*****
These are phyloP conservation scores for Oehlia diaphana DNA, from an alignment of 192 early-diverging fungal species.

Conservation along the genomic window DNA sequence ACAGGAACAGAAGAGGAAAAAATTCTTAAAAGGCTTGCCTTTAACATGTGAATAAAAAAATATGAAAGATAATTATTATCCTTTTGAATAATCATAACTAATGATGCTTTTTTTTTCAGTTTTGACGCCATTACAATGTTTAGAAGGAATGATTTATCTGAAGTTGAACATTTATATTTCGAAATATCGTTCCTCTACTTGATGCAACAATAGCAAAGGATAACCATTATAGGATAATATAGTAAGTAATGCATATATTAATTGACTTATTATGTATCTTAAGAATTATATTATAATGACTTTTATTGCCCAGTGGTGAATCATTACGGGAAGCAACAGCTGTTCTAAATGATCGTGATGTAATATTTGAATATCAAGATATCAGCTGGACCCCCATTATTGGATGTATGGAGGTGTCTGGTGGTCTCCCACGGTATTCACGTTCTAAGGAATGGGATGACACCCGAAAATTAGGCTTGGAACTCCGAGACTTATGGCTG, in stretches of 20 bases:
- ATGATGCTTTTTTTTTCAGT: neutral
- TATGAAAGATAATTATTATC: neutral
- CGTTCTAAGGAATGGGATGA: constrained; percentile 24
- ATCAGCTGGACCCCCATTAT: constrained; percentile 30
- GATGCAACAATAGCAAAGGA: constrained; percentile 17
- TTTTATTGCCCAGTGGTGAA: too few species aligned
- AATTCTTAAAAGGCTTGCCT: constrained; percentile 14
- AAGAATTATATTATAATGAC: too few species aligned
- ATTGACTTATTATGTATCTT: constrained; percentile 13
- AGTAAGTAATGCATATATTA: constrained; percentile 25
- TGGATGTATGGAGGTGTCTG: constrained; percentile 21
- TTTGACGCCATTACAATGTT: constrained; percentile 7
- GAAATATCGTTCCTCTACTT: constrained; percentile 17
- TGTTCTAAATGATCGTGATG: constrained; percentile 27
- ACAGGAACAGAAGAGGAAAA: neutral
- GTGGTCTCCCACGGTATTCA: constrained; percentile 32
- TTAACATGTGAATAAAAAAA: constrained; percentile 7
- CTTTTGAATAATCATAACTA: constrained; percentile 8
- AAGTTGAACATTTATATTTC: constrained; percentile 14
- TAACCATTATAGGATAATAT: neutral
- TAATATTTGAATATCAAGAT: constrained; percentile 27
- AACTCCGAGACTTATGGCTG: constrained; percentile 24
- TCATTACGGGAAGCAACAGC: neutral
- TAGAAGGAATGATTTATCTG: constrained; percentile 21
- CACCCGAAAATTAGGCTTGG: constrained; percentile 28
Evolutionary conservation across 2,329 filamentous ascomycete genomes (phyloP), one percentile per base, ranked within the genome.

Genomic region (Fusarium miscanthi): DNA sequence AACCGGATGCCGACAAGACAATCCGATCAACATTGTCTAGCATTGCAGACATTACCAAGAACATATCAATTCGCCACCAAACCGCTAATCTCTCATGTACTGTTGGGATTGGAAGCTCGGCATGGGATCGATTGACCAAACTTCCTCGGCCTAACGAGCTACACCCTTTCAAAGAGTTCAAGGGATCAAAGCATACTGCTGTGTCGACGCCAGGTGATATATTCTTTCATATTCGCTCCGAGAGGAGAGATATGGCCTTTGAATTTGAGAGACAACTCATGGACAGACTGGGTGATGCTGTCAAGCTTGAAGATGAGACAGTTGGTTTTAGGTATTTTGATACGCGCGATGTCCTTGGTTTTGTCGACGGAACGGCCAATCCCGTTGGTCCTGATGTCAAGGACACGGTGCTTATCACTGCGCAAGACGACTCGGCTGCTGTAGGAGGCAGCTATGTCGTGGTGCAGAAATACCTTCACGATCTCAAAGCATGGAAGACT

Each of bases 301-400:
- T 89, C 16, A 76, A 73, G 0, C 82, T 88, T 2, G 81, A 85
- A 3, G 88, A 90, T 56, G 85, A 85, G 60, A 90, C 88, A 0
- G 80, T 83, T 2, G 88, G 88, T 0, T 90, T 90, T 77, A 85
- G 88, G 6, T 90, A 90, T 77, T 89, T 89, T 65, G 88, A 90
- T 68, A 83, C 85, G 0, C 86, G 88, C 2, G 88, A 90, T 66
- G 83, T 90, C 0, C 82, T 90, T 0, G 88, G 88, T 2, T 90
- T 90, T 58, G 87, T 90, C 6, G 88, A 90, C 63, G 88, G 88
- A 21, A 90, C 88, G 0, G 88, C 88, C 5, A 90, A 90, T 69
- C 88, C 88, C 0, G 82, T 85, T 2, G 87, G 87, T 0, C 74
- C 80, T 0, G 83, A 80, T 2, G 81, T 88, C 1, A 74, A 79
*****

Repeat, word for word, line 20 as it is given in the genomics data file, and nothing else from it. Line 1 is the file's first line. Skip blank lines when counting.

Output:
- CTTTTGAATAATCATAACTA: constrained; percentile 8